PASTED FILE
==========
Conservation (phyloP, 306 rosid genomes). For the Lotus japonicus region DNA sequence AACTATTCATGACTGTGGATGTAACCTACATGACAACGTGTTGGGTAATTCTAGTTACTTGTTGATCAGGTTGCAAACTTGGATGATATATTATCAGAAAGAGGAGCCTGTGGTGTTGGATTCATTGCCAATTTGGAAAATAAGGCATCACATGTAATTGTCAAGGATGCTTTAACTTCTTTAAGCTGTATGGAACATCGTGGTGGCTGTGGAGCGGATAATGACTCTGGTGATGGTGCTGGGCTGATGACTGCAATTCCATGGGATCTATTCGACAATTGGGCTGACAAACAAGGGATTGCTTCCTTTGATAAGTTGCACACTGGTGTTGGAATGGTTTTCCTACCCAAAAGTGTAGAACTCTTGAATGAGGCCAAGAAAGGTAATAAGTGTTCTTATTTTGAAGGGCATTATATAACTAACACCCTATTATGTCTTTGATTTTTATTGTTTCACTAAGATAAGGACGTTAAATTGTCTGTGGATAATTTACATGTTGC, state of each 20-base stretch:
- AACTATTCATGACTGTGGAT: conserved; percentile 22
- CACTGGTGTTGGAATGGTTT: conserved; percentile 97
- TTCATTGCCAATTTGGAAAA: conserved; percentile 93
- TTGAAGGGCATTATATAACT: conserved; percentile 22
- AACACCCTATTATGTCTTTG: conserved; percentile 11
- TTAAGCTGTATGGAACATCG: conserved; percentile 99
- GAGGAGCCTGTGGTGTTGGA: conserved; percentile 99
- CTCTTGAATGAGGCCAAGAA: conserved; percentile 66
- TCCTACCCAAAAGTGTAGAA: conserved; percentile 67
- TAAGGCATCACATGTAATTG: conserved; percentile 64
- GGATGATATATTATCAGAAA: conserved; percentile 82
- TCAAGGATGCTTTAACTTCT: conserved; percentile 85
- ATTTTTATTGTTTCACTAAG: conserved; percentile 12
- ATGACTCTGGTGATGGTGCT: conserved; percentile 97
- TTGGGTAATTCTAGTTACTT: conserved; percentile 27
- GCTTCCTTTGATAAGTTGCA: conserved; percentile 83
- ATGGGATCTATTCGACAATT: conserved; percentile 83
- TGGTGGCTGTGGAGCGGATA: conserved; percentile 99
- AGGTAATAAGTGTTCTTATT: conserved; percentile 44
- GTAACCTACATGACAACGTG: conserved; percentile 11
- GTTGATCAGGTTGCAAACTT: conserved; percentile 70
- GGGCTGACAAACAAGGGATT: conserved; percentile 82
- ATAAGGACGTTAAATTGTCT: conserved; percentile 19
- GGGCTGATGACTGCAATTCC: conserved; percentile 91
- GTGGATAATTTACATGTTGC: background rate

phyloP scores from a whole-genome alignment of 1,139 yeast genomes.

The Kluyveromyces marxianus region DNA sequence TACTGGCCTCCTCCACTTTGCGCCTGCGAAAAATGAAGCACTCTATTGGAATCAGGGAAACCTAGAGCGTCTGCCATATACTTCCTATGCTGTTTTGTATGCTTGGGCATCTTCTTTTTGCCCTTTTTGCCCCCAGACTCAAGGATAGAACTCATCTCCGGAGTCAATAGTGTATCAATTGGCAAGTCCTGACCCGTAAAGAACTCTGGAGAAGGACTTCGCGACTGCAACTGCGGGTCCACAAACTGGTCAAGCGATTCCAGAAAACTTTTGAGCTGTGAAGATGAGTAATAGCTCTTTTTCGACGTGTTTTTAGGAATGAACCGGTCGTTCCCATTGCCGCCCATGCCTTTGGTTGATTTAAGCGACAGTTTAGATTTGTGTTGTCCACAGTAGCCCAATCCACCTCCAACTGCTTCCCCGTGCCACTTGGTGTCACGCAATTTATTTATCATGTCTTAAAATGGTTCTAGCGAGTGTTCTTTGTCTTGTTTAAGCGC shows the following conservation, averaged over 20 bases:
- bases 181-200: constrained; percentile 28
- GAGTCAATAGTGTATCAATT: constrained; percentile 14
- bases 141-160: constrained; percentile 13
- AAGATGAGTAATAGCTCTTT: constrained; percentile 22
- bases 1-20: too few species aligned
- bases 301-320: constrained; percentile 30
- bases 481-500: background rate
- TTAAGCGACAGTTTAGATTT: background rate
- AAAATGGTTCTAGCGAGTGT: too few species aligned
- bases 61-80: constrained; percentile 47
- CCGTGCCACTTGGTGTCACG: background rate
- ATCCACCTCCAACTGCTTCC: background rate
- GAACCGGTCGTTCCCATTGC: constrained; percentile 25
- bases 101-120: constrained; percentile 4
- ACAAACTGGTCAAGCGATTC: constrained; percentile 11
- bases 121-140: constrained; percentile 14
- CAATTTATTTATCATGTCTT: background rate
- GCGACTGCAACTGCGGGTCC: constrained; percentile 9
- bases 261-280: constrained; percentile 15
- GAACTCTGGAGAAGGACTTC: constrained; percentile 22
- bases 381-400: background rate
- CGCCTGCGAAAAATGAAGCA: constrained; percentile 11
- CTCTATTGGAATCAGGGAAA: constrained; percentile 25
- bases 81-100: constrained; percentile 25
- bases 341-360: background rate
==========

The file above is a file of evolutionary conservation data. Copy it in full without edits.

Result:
Conservation (phyloP, 306 rosid genomes). For the Lotus japonicus region DNA sequence AACTATTCATGACTGTGGATGTAACCTACATGACAACGTGTTGGGTAATTCTAGTTACTTGTTGATCAGGTTGCAAACTTGGATGATATATTATCAGAAAGAGGAGCCTGTGGTGTTGGATTCATTGCCAATTTGGAAAATAAGGCATCACATGTAATTGTCAAGGATGCTTTAACTTCTTTAAGCTGTATGGAACATCGTGGTGGCTGTGGAGCGGATAATGACTCTGGTGATGGTGCTGGGCTGATGACTGCAATTCCATGGGATCTATTCGACAATTGGGCTGACAAACAAGGGATTGCTTCCTTTGATAAGTTGCACACTGGTGTTGGAATGGTTTTCCTACCCAAAAGTGTAGAACTCTTGAATGAGGCCAAGAAAGGTAATAAGTGTTCTTATTTTGAAGGGCATTATATAACTAACACCCTATTATGTCTTTGATTTTTATTGTTTCACTAAGATAAGGACGTTAAATTGTCTGTGGATAATTTACATGTTGC, state of each 20-base stretch:
- AACTATTCATGACTGTGGAT: conserved; percentile 22
- CACTGGTGTTGGAATGGTTT: conserved; percentile 97
- TTCATTGCCAATTTGGAAAA: conserved; percentile 93
- TTGAAGGGCATTATATAACT: conserved; percentile 22
- AACACCCTATTATGTCTTTG: conserved; percentile 11
- TTAAGCTGTATGGAACATCG: conserved; percentile 99
- GAGGAGCCTGTGGTGTTGGA: conserved; percentile 99
- CTCTTGAATGAGGCCAAGAA: conserved; percentile 66
- TCCTACCCAAAAGTGTAGAA: conserved; percentile 67
- TAAGGCATCACATGTAATTG: conserved; percentile 64
- GGATGATATATTATCAGAAA: conserved; percentile 82
- TCAAGGATGCTTTAACTTCT: conserved; percentile 85
- ATTTTTATTGTTTCACTAAG: conserved; percentile 12
- ATGACTCTGGTGATGGTGCT: conserved; percentile 97
- TTGGGTAATTCTAGTTACTT: conserved; percentile 27
- GCTTCCTTTGATAAGTTGCA: conserved; percentile 83
- ATGGGATCTATTCGACAATT: conserved; percentile 83
- TGGTGGCTGTGGAGCGGATA: conserved; percentile 99
- AGGTAATAAGTGTTCTTATT: conserved; percentile 44
- GTAACCTACATGACAACGTG: conserved; percentile 11
- GTTGATCAGGTTGCAAACTT: conserved; percentile 70
- GGGCTGACAAACAAGGGATT: conserved; percentile 82
- ATAAGGACGTTAAATTGTCT: conserved; percentile 19
- GGGCTGATGACTGCAATTCC: conserved; percentile 91
- GTGGATAATTTACATGTTGC: background rate

phyloP scores from a whole-genome alignment of 1,139 yeast genomes.

The Kluyveromyces marxianus region DNA sequence TACTGGCCTCCTCCACTTTGCGCCTGCGAAAAATGAAGCACTCTATTGGAATCAGGGAAACCTAGAGCGTCTGCCATATACTTCCTATGCTGTTTTGTATGCTTGGGCATCTTCTTTTTGCCCTTTTTGCCCCCAGACTCAAGGATAGAACTCATCTCCGGAGTCAATAGTGTATCAATTGGCAAGTCCTGACCCGTAAAGAACTCTGGAGAAGGACTTCGCGACTGCAACTGCGGGTCCACAAACTGGTCAAGCGATTCCAGAAAACTTTTGAGCTGTGAAGATGAGTAATAGCTCTTTTTCGACGTGTTTTTAGGAATGAACCGGTCGTTCCCATTGCCGCCCATGCCTTTGGTTGATTTAAGCGACAGTTTAGATTTGTGTTGTCCACAGTAGCCCAATCCACCTCCAACTGCTTCCCCGTGCCACTTGGTGTCACGCAATTTATTTATCATGTCTTAAAATGGTTCTAGCGAGTGTTCTTTGTCTTGTTTAAGCGC shows the following conservation, averaged over 20 bases:
- bases 181-200: constrained; percentile 28
- GAGTCAATAGTGTATCAATT: constrained; percentile 14
- bases 141-160: constrained; percentile 13
- AAGATGAGTAATAGCTCTTT: constrained; percentile 22
- bases 1-20: too few species aligned
- bases 301-320: constrained; percentile 30
- bases 481-500: background rate
- TTAAGCGACAGTTTAGATTT: background rate
- AAAATGGTTCTAGCGAGTGT: too few species aligned
- bases 61-80: constrained; percentile 47
- CCGTGCCACTTGGTGTCACG: background rate
- ATCCACCTCCAACTGCTTCC: background rate
- GAACCGGTCGTTCCCATTGC: constrained; percentile 25
- bases 101-120: constrained; percentile 4
- ACAAACTGGTCAAGCGATTC: constrained; percentile 11
- bases 121-140: constrained; percentile 14
- CAATTTATTTATCATGTCTT: background rate
- GCGACTGCAACTGCGGGTCC: constrained; percentile 9
- bases 261-280: constrained; percentile 15
- GAACTCTGGAGAAGGACTTC: constrained; percentile 22
- bases 381-400: background rate
- CGCCTGCGAAAAATGAAGCA: constrained; percentile 11
- CTCTATTGGAATCAGGGAAA: constrained; percentile 25
- bases 81-100: constrained; percentile 25
- bases 341-360: background rate